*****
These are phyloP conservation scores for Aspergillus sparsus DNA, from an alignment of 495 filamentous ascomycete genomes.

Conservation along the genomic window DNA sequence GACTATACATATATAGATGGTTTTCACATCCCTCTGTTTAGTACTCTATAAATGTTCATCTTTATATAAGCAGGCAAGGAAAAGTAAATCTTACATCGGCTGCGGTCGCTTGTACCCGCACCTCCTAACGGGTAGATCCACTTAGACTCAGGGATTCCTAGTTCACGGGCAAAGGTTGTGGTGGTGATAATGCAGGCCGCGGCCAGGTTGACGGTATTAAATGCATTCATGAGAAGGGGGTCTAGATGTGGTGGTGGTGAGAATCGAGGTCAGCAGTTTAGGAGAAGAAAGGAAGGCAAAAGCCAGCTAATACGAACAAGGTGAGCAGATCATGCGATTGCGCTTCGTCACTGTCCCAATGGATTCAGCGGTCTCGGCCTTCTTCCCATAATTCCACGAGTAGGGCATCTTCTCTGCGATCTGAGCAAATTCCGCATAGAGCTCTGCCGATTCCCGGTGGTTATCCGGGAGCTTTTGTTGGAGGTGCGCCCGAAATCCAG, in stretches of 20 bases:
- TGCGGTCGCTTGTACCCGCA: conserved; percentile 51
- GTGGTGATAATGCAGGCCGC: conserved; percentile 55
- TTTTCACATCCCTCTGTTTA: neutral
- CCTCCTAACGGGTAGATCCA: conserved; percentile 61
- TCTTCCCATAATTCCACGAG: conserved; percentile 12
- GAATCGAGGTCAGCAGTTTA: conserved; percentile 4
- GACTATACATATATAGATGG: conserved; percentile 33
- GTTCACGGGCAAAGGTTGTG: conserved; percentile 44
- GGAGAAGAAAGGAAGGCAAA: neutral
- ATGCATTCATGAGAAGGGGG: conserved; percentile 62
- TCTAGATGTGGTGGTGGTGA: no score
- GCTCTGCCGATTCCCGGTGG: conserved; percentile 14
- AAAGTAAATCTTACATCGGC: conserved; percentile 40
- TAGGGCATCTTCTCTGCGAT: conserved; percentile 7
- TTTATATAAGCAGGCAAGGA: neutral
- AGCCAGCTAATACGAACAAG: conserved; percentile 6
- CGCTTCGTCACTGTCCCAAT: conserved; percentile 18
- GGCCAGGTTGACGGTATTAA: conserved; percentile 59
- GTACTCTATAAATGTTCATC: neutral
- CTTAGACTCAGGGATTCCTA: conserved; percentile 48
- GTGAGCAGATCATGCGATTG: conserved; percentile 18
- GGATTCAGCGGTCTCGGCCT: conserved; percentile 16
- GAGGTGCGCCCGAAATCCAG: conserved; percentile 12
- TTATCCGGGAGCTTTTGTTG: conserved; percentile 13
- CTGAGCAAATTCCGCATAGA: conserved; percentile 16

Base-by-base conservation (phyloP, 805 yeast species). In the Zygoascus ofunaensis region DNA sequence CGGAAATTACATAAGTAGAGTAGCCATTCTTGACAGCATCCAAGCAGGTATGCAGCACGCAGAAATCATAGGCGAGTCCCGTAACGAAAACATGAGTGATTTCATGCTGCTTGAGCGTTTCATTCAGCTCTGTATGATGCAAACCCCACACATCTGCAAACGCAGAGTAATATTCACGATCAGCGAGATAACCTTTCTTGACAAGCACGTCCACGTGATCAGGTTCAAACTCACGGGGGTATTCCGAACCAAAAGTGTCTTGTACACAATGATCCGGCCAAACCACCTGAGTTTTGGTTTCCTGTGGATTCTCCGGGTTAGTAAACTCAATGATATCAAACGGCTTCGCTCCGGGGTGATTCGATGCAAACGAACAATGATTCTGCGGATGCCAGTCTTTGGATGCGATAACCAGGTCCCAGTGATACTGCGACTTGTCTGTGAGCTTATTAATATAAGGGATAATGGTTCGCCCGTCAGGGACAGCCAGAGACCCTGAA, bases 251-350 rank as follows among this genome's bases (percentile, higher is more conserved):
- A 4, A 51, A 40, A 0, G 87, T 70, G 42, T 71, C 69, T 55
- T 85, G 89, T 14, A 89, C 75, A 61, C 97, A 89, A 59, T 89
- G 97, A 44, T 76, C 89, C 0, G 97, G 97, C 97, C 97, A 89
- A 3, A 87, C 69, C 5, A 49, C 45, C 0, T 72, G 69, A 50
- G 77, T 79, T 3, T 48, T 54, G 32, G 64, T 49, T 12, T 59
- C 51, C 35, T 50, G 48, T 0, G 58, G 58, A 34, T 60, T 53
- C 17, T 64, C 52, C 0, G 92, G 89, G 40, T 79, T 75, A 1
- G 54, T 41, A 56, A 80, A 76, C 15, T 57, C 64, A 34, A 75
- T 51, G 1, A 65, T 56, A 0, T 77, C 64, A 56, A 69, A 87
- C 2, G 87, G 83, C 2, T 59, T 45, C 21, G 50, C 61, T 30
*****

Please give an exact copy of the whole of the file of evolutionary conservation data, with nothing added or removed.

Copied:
These are phyloP conservation scores for Aspergillus sparsus DNA, from an alignment of 495 filamentous ascomycete genomes.

Conservation along the genomic window DNA sequence GACTATACATATATAGATGGTTTTCACATCCCTCTGTTTAGTACTCTATAAATGTTCATCTTTATATAAGCAGGCAAGGAAAAGTAAATCTTACATCGGCTGCGGTCGCTTGTACCCGCACCTCCTAACGGGTAGATCCACTTAGACTCAGGGATTCCTAGTTCACGGGCAAAGGTTGTGGTGGTGATAATGCAGGCCGCGGCCAGGTTGACGGTATTAAATGCATTCATGAGAAGGGGGTCTAGATGTGGTGGTGGTGAGAATCGAGGTCAGCAGTTTAGGAGAAGAAAGGAAGGCAAAAGCCAGCTAATACGAACAAGGTGAGCAGATCATGCGATTGCGCTTCGTCACTGTCCCAATGGATTCAGCGGTCTCGGCCTTCTTCCCATAATTCCACGAGTAGGGCATCTTCTCTGCGATCTGAGCAAATTCCGCATAGAGCTCTGCCGATTCCCGGTGGTTATCCGGGAGCTTTTGTTGGAGGTGCGCCCGAAATCCAG, in stretches of 20 bases:
- TGCGGTCGCTTGTACCCGCA: conserved; percentile 51
- GTGGTGATAATGCAGGCCGC: conserved; percentile 55
- TTTTCACATCCCTCTGTTTA: neutral
- CCTCCTAACGGGTAGATCCA: conserved; percentile 61
- TCTTCCCATAATTCCACGAG: conserved; percentile 12
- GAATCGAGGTCAGCAGTTTA: conserved; percentile 4
- GACTATACATATATAGATGG: conserved; percentile 33
- GTTCACGGGCAAAGGTTGTG: conserved; percentile 44
- GGAGAAGAAAGGAAGGCAAA: neutral
- ATGCATTCATGAGAAGGGGG: conserved; percentile 62
- TCTAGATGTGGTGGTGGTGA: no score
- GCTCTGCCGATTCCCGGTGG: conserved; percentile 14
- AAAGTAAATCTTACATCGGC: conserved; percentile 40
- TAGGGCATCTTCTCTGCGAT: conserved; percentile 7
- TTTATATAAGCAGGCAAGGA: neutral
- AGCCAGCTAATACGAACAAG: conserved; percentile 6
- CGCTTCGTCACTGTCCCAAT: conserved; percentile 18
- GGCCAGGTTGACGGTATTAA: conserved; percentile 59
- GTACTCTATAAATGTTCATC: neutral
- CTTAGACTCAGGGATTCCTA: conserved; percentile 48
- GTGAGCAGATCATGCGATTG: conserved; percentile 18
- GGATTCAGCGGTCTCGGCCT: conserved; percentile 16
- GAGGTGCGCCCGAAATCCAG: conserved; percentile 12
- TTATCCGGGAGCTTTTGTTG: conserved; percentile 13
- CTGAGCAAATTCCGCATAGA: conserved; percentile 16

Base-by-base conservation (phyloP, 805 yeast species). In the Zygoascus ofunaensis region DNA sequence CGGAAATTACATAAGTAGAGTAGCCATTCTTGACAGCATCCAAGCAGGTATGCAGCACGCAGAAATCATAGGCGAGTCCCGTAACGAAAACATGAGTGATTTCATGCTGCTTGAGCGTTTCATTCAGCTCTGTATGATGCAAACCCCACACATCTGCAAACGCAGAGTAATATTCACGATCAGCGAGATAACCTTTCTTGACAAGCACGTCCACGTGATCAGGTTCAAACTCACGGGGGTATTCCGAACCAAAAGTGTCTTGTACACAATGATCCGGCCAAACCACCTGAGTTTTGGTTTCCTGTGGATTCTCCGGGTTAGTAAACTCAATGATATCAAACGGCTTCGCTCCGGGGTGATTCGATGCAAACGAACAATGATTCTGCGGATGCCAGTCTTTGGATGCGATAACCAGGTCCCAGTGATACTGCGACTTGTCTGTGAGCTTATTAATATAAGGGATAATGGTTCGCCCGTCAGGGACAGCCAGAGACCCTGAA, bases 251-350 rank as follows among this genome's bases (percentile, higher is more conserved):
- A 4, A 51, A 40, A 0, G 87, T 70, G 42, T 71, C 69, T 55
- T 85, G 89, T 14, A 89, C 75, A 61, C 97, A 89, A 59, T 89
- G 97, A 44, T 76, C 89, C 0, G 97, G 97, C 97, C 97, A 89
- A 3, A 87, C 69, C 5, A 49, C 45, C 0, T 72, G 69, A 50
- G 77, T 79, T 3, T 48, T 54, G 32, G 64, T 49, T 12, T 59
- C 51, C 35, T 50, G 48, T 0, G 58, G 58, A 34, T 60, T 53
- C 17, T 64, C 52, C 0, G 92, G 89, G 40, T 79, T 75, A 1
- G 54, T 41, A 56, A 80, A 76, C 15, T 57, C 64, A 34, A 75
- T 51, G 1, A 65, T 56, A 0, T 77, C 64, A 56, A 69, A 87
- C 2, G 87, G 83, C 2, T 59, T 45, C 21, G 50, C 61, T 30